Abstract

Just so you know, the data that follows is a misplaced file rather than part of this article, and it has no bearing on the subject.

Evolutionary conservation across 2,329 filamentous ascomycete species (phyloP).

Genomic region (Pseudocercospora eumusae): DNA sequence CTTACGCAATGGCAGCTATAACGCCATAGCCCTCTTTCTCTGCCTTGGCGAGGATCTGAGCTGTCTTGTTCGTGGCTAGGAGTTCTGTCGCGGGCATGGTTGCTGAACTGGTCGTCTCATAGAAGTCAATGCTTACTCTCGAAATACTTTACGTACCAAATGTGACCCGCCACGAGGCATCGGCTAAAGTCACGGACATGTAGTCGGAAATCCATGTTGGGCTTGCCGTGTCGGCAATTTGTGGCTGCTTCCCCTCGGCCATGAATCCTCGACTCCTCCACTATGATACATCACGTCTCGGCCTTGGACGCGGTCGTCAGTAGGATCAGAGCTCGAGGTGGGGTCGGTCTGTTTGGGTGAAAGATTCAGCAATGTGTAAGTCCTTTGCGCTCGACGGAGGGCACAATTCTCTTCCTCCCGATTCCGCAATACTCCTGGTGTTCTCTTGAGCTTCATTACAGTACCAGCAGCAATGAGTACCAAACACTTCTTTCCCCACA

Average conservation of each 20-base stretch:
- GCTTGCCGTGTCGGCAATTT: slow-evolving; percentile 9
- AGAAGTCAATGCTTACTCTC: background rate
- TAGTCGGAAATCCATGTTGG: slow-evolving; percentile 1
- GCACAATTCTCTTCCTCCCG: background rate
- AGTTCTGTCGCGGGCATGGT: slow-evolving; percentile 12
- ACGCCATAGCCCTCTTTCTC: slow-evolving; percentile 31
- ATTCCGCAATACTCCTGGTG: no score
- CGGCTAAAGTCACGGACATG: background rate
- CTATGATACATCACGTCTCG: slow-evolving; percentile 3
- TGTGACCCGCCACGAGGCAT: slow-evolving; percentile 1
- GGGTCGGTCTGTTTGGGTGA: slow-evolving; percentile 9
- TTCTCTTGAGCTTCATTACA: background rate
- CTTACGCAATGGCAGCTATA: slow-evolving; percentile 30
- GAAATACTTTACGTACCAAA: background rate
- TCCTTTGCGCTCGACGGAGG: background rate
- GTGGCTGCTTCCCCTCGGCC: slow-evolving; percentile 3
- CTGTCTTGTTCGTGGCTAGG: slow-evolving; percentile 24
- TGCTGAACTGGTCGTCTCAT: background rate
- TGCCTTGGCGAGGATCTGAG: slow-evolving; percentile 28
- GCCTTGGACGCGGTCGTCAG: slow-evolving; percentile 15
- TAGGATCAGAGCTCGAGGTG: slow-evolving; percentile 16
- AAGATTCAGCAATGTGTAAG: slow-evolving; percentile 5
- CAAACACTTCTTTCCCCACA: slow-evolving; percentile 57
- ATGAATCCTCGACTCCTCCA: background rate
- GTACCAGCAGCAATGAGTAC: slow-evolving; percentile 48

Transnational private governance schemes, like other global rule-making arenas, are confronted with the challenges of North-South imbalances. Through their standards and certification processes, private governance schemes aim to control access to the market for sustainably certified products and may consequently generate or perpetuate global inequalities. Are these imbalances inevitable and likely to persist? This article explores North-South imbalances in the operations of the Marine Stewardship Council (MSC), a leading standard-setting and certification scheme for capture fisheries. We examine whether the scheme’s Northern-dominated origins reflect pre-existing structural imbalances, persist through path-dependent processes, or can be addressed by scheme adaptations. Our analysis uses data on the 312 fisheries that have engaged with the MSC from 1999 to 2015. We find evidence that imbalances in the MSC reflect corporate power and structures of power in the global fisheries sector, but that path dependence has also elevated the power of unexpected countries. Adaptations to date have been less successful as a means to lessen Northern dominance.

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